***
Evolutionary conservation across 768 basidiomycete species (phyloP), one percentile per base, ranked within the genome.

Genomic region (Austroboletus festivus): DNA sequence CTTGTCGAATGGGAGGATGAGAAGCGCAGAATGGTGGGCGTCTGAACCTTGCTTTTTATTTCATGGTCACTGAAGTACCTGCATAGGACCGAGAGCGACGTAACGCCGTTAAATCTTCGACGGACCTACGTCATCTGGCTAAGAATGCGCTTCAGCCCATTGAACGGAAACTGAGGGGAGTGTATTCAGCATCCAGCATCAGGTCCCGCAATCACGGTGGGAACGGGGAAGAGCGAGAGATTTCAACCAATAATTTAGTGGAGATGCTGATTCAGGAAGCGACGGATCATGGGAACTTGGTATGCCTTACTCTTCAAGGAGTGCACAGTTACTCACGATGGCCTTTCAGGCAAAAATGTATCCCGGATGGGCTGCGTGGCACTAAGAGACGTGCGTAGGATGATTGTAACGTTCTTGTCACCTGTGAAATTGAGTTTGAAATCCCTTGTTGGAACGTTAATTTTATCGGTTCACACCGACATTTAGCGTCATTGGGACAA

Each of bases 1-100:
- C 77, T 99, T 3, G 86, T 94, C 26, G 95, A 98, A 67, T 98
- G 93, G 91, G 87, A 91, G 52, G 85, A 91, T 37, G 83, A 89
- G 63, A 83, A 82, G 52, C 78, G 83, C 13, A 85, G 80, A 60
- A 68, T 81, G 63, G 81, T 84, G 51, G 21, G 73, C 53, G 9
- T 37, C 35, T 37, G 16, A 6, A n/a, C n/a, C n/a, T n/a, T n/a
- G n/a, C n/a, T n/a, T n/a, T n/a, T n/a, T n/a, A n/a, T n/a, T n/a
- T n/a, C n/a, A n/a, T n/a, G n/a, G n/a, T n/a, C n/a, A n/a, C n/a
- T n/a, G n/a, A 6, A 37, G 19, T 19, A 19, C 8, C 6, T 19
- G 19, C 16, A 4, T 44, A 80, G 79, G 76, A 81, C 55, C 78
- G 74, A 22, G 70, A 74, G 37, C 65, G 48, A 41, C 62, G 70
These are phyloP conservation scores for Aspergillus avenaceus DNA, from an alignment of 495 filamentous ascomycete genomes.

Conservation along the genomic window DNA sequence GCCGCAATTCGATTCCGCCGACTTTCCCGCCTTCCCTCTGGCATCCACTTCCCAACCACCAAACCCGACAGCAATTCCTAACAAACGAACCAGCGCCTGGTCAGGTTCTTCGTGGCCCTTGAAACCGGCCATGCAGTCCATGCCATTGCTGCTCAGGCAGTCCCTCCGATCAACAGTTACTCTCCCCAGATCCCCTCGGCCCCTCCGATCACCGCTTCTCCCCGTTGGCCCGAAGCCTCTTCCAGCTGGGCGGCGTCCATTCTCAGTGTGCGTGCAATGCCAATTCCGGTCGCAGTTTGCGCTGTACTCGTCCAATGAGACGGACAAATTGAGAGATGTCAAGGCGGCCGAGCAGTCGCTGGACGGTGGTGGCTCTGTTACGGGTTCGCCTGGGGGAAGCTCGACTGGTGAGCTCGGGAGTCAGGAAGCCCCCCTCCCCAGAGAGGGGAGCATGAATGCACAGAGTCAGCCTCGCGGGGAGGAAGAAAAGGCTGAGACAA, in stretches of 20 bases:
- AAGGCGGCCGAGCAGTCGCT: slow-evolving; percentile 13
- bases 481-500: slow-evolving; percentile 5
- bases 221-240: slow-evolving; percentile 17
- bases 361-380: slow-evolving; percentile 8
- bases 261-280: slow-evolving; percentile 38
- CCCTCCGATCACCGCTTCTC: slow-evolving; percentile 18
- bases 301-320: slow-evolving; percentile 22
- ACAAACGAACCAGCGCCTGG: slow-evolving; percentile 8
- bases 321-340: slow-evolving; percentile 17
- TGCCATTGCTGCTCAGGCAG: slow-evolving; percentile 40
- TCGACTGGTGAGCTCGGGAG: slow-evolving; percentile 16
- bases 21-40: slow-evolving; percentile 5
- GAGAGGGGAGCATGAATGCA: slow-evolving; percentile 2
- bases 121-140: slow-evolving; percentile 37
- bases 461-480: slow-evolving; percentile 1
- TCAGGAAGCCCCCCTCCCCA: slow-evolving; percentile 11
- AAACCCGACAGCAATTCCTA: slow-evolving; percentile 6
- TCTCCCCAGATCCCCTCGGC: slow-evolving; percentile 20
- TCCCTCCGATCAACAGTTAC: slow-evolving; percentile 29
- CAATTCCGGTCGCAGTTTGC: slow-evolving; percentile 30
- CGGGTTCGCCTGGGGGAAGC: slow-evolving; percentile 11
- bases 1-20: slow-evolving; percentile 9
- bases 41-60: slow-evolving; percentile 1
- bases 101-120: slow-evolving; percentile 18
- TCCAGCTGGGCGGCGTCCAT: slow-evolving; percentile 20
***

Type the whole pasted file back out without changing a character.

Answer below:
Evolutionary conservation across 768 basidiomycete species (phyloP), one percentile per base, ranked within the genome.

Genomic region (Austroboletus festivus): DNA sequence CTTGTCGAATGGGAGGATGAGAAGCGCAGAATGGTGGGCGTCTGAACCTTGCTTTTTATTTCATGGTCACTGAAGTACCTGCATAGGACCGAGAGCGACGTAACGCCGTTAAATCTTCGACGGACCTACGTCATCTGGCTAAGAATGCGCTTCAGCCCATTGAACGGAAACTGAGGGGAGTGTATTCAGCATCCAGCATCAGGTCCCGCAATCACGGTGGGAACGGGGAAGAGCGAGAGATTTCAACCAATAATTTAGTGGAGATGCTGATTCAGGAAGCGACGGATCATGGGAACTTGGTATGCCTTACTCTTCAAGGAGTGCACAGTTACTCACGATGGCCTTTCAGGCAAAAATGTATCCCGGATGGGCTGCGTGGCACTAAGAGACGTGCGTAGGATGATTGTAACGTTCTTGTCACCTGTGAAATTGAGTTTGAAATCCCTTGTTGGAACGTTAATTTTATCGGTTCACACCGACATTTAGCGTCATTGGGACAA

Each of bases 1-100:
- C 77, T 99, T 3, G 86, T 94, C 26, G 95, A 98, A 67, T 98
- G 93, G 91, G 87, A 91, G 52, G 85, A 91, T 37, G 83, A 89
- G 63, A 83, A 82, G 52, C 78, G 83, C 13, A 85, G 80, A 60
- A 68, T 81, G 63, G 81, T 84, G 51, G 21, G 73, C 53, G 9
- T 37, C 35, T 37, G 16, A 6, A n/a, C n/a, C n/a, T n/a, T n/a
- G n/a, C n/a, T n/a, T n/a, T n/a, T n/a, T n/a, A n/a, T n/a, T n/a
- T n/a, C n/a, A n/a, T n/a, G n/a, G n/a, T n/a, C n/a, A n/a, C n/a
- T n/a, G n/a, A 6, A 37, G 19, T 19, A 19, C 8, C 6, T 19
- G 19, C 16, A 4, T 44, A 80, G 79, G 76, A 81, C 55, C 78
- G 74, A 22, G 70, A 74, G 37, C 65, G 48, A 41, C 62, G 70
These are phyloP conservation scores for Aspergillus avenaceus DNA, from an alignment of 495 filamentous ascomycete genomes.

Conservation along the genomic window DNA sequence GCCGCAATTCGATTCCGCCGACTTTCCCGCCTTCCCTCTGGCATCCACTTCCCAACCACCAAACCCGACAGCAATTCCTAACAAACGAACCAGCGCCTGGTCAGGTTCTTCGTGGCCCTTGAAACCGGCCATGCAGTCCATGCCATTGCTGCTCAGGCAGTCCCTCCGATCAACAGTTACTCTCCCCAGATCCCCTCGGCCCCTCCGATCACCGCTTCTCCCCGTTGGCCCGAAGCCTCTTCCAGCTGGGCGGCGTCCATTCTCAGTGTGCGTGCAATGCCAATTCCGGTCGCAGTTTGCGCTGTACTCGTCCAATGAGACGGACAAATTGAGAGATGTCAAGGCGGCCGAGCAGTCGCTGGACGGTGGTGGCTCTGTTACGGGTTCGCCTGGGGGAAGCTCGACTGGTGAGCTCGGGAGTCAGGAAGCCCCCCTCCCCAGAGAGGGGAGCATGAATGCACAGAGTCAGCCTCGCGGGGAGGAAGAAAAGGCTGAGACAA, in stretches of 20 bases:
- AAGGCGGCCGAGCAGTCGCT: slow-evolving; percentile 13
- bases 481-500: slow-evolving; percentile 5
- bases 221-240: slow-evolving; percentile 17
- bases 361-380: slow-evolving; percentile 8
- bases 261-280: slow-evolving; percentile 38
- CCCTCCGATCACCGCTTCTC: slow-evolving; percentile 18
- bases 301-320: slow-evolving; percentile 22
- ACAAACGAACCAGCGCCTGG: slow-evolving; percentile 8
- bases 321-340: slow-evolving; percentile 17
- TGCCATTGCTGCTCAGGCAG: slow-evolving; percentile 40
- TCGACTGGTGAGCTCGGGAG: slow-evolving; percentile 16
- bases 21-40: slow-evolving; percentile 5
- GAGAGGGGAGCATGAATGCA: slow-evolving; percentile 2
- bases 121-140: slow-evolving; percentile 37
- bases 461-480: slow-evolving; percentile 1
- TCAGGAAGCCCCCCTCCCCA: slow-evolving; percentile 11
- AAACCCGACAGCAATTCCTA: slow-evolving; percentile 6
- TCTCCCCAGATCCCCTCGGC: slow-evolving; percentile 20
- TCCCTCCGATCAACAGTTAC: slow-evolving; percentile 29
- CAATTCCGGTCGCAGTTTGC: slow-evolving; percentile 30
- CGGGTTCGCCTGGGGGAAGC: slow-evolving; percentile 11
- bases 1-20: slow-evolving; percentile 9
- bases 41-60: slow-evolving; percentile 1
- bases 101-120: slow-evolving; percentile 18
- TCCAGCTGGGCGGCGTCCAT: slow-evolving; percentile 20